While the health ministry will install 50 condom vending machines in 11 dzongkhags by the end of next month, the contraceptive injection, Depot Medroxyprogesterone Acetate (DMPA) remains the most used contraceptive in the country, records for the last five years show.

DMPA is injected every 12 weeks to prevent pregnancy.

Programme officer with the health ministry’s reproductive, maternal and neonatal health programme, Pema Lethro, said convenience could be a reason for women preferring DMPA to other contraceptives. “It can be injected once in three months (four cycles in a year).”

Gynecologist at the national referral hospital in Thimphu, Dr Phurb Dorji said the reason for women preferring DMPA could be because of its long duration of three months. The other reason could also be because health staff in rural areas promote it. “It doesn’t need internal examination like copper T and it is a reliable method trusted by women,” Dr Phurb Dorji said.

About 21,344 women in the country used DMPA last year. The lowest number of women who availed DMPA in the last five years was in 2013 at 19,381.

Of the six contraceptive methods available in the country, tubectomy and vasectomy are the permanent methods. Tubectomy is a surgical procedure for female sterilisation while vasectomy is for the male. More men opted for vasectomy than women in the last five years.

Intrauterine device (IUD), condom, oral contraceptive pills and injectable are temporary contraceptive methods currently available in the country.

Pema Lethro said a study is being undertaken to assess the reasons for women’s preference for one contraceptive over another. “But all the methods are effective.”

For instance, he said that copper-T IUD could be effective for 10 years. Condoms provide protection from unplanned pregnancy and sexually transmitted infections.

Pema Lethro said that before the women make any contraceptive choices, health care providers explain the risks and benefits of each method. A screening is also done to ensure that the right method is used with an informed decision.

However, going by the number of distribution after DMPA, the most common contraceptive is condom. The health sector distributed 12,274 condoms in 2014 and 8,865 in 2015, while 7,607 were distributed last year.

To enhance access to condoms at all times, the health ministry has procured the 50 vending machines.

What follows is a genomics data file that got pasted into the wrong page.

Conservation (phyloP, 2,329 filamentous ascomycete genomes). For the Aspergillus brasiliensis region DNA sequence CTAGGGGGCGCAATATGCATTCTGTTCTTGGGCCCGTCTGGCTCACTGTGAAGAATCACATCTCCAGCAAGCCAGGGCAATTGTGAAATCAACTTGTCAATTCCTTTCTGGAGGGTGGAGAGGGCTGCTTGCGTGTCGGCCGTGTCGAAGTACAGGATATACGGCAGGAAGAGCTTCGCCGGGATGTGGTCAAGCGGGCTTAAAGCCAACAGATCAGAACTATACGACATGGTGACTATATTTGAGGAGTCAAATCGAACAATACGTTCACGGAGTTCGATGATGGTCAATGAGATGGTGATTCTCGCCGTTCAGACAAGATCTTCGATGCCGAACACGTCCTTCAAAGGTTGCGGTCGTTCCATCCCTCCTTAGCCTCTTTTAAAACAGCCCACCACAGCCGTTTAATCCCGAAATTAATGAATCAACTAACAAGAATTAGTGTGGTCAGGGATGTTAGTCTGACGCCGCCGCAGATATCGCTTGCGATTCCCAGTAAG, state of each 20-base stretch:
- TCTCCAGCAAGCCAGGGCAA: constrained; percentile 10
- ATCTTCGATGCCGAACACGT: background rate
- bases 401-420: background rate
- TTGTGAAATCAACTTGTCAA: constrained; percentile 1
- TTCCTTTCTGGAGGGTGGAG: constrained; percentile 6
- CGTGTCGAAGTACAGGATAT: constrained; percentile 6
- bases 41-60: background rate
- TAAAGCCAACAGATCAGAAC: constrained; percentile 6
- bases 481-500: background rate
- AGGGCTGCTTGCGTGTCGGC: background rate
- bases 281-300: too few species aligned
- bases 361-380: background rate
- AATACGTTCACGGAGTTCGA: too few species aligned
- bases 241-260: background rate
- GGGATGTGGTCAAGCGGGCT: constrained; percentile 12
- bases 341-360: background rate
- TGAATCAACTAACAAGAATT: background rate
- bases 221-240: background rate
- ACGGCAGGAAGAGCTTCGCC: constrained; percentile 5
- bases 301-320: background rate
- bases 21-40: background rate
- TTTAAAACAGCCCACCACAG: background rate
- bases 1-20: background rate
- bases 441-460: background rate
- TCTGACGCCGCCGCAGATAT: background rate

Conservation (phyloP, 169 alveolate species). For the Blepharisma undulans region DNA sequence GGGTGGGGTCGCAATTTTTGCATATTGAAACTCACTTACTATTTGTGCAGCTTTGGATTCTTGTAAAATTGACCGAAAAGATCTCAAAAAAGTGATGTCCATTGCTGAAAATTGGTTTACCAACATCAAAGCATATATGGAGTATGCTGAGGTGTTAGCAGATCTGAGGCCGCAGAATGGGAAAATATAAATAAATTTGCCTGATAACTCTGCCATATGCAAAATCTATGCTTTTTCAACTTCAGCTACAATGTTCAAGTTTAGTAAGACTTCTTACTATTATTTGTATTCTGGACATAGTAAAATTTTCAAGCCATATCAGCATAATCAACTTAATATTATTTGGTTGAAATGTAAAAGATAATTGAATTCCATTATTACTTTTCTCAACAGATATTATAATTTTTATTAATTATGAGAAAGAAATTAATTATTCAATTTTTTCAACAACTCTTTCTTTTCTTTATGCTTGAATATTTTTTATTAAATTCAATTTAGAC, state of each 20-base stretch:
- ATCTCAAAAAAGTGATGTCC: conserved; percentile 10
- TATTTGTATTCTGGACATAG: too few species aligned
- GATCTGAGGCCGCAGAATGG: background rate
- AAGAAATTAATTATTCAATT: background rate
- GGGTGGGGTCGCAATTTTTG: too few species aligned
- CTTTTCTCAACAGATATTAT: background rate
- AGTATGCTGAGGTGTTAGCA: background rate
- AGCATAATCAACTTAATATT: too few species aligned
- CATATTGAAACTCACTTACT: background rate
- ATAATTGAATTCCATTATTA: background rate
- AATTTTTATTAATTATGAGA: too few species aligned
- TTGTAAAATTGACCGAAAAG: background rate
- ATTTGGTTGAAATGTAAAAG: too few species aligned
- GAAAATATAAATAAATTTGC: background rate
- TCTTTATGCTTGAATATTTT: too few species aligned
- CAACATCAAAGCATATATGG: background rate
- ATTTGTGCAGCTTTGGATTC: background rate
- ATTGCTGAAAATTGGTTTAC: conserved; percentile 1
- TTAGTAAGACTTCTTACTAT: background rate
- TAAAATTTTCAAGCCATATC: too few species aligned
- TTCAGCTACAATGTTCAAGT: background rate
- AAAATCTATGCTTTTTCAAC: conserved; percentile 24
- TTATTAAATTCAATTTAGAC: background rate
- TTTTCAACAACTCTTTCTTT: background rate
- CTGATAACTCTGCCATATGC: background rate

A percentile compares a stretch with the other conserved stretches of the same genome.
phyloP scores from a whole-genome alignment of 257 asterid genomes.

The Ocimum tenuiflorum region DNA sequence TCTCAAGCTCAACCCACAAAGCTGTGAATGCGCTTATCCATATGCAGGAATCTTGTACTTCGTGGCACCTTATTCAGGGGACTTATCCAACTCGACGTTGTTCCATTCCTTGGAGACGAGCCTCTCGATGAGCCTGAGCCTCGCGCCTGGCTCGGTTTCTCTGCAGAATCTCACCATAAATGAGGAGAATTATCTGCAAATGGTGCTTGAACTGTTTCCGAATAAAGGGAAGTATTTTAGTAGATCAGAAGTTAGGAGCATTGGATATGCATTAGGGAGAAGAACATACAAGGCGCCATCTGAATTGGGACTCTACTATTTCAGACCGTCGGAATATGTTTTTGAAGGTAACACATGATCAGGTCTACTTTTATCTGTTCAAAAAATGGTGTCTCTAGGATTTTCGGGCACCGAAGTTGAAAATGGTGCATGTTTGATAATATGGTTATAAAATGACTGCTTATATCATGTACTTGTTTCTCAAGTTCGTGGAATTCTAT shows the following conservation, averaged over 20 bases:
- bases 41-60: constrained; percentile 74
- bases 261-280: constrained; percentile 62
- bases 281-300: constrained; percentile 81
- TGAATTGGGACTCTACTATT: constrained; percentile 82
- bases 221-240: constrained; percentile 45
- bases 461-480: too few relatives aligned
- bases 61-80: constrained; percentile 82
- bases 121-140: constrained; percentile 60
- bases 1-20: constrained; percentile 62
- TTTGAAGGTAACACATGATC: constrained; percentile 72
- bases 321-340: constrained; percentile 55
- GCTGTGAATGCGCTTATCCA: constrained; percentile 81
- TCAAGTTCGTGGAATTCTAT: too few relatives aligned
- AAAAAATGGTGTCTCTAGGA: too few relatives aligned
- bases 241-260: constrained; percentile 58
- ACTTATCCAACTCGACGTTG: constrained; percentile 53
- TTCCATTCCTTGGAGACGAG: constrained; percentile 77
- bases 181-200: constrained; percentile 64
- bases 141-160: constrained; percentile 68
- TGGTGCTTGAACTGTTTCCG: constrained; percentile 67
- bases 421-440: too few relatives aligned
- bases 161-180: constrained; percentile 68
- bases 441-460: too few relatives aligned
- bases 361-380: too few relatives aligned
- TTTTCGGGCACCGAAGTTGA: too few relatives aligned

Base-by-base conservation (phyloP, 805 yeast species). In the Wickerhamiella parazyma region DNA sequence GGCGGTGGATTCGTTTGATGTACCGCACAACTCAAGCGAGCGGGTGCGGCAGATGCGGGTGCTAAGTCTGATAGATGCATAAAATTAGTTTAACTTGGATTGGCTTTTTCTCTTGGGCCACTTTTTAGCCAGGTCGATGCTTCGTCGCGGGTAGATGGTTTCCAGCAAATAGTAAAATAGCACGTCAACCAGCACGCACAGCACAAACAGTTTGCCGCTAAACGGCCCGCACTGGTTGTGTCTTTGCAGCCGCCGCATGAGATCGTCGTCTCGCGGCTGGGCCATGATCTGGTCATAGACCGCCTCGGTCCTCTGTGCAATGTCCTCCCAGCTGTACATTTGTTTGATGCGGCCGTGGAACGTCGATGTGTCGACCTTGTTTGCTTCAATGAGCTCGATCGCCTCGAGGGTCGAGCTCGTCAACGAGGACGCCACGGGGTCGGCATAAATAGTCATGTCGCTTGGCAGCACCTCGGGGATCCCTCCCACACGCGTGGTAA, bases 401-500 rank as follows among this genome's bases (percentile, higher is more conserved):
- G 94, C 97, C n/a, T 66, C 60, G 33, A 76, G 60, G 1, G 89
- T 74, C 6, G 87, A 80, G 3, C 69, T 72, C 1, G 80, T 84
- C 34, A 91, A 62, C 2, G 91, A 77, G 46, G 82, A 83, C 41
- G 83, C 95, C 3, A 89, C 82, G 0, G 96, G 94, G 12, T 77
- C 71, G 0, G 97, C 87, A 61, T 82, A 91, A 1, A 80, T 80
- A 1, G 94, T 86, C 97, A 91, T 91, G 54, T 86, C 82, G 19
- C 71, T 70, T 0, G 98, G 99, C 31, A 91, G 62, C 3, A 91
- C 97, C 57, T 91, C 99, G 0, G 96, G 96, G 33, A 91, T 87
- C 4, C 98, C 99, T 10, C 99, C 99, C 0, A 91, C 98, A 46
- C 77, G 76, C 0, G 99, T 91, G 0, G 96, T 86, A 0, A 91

Chief programme officer with the health ministry’s communicable disease division, Namgay Tshering said the machines are installed as a complementary approach to the existing mechanism of condom distribution.

“This is primarily to enhance accessibility to condoms at all times,” Namgay Tshering said. “The national programme has already prepared the standard operating procedures (SOPs) for the operationalisation of the machines.”

The machines will be installed in Thimphu, Paro, Wangdue, Punakha, Trongsa, Bumthang, Mongar, Trashigang, Samdrupjongkhar, Chukha and Gelephu.

Namgay Tshering said these locations are selected based on population size, sexual vulnerability and ongoing developmental projects.

The machines will vend three condoms after one pays Nu 5. The identified machine outlet owners who will also be taking care of the machines will collect the money and look after the replenishment of the condoms. A certain amount of the money collected will be given to the outlet owners. The initiative is expected to generate more demand for the use of condoms.

Copper-T IUD is the least common contraceptive method preferred by the women in the country at 1,609 last year. About 1,500 women used IUD for birth control in the previous two years.

Pema Lethro said contraceptives are used for delaying pregnancy, spacing birth, avoiding unwanted pregnancy and preventing sexually transmitted infections. “Strict compliance with the use of contraceptives by the users, as advised by health care providers will play an important role in achieving these results.”

According to the Bhutan Multiple Indicator Survey 2010, the contraceptive prevalence rate in the country is 65.6 percent with an unmet need of 11.7 percent. Women with unmet needs are those who want to stop or delay childbearing but are not using any contraceptives.

Pema Lethro said strategies and standards are developed and revised from time to time to respond to the needs of the population. “Advocacies are being conducted to sensitise public on the importance of family planning services through media and meetings.”

Reproductive, maternal and neonatal health programme also involve in building competency of healthcare providers through training and workshops.

Family planning was introduced in the health care delivery system in 1971 to address high maternal and infant mortality rates.

Dechen Tshomo


Skip to toolbar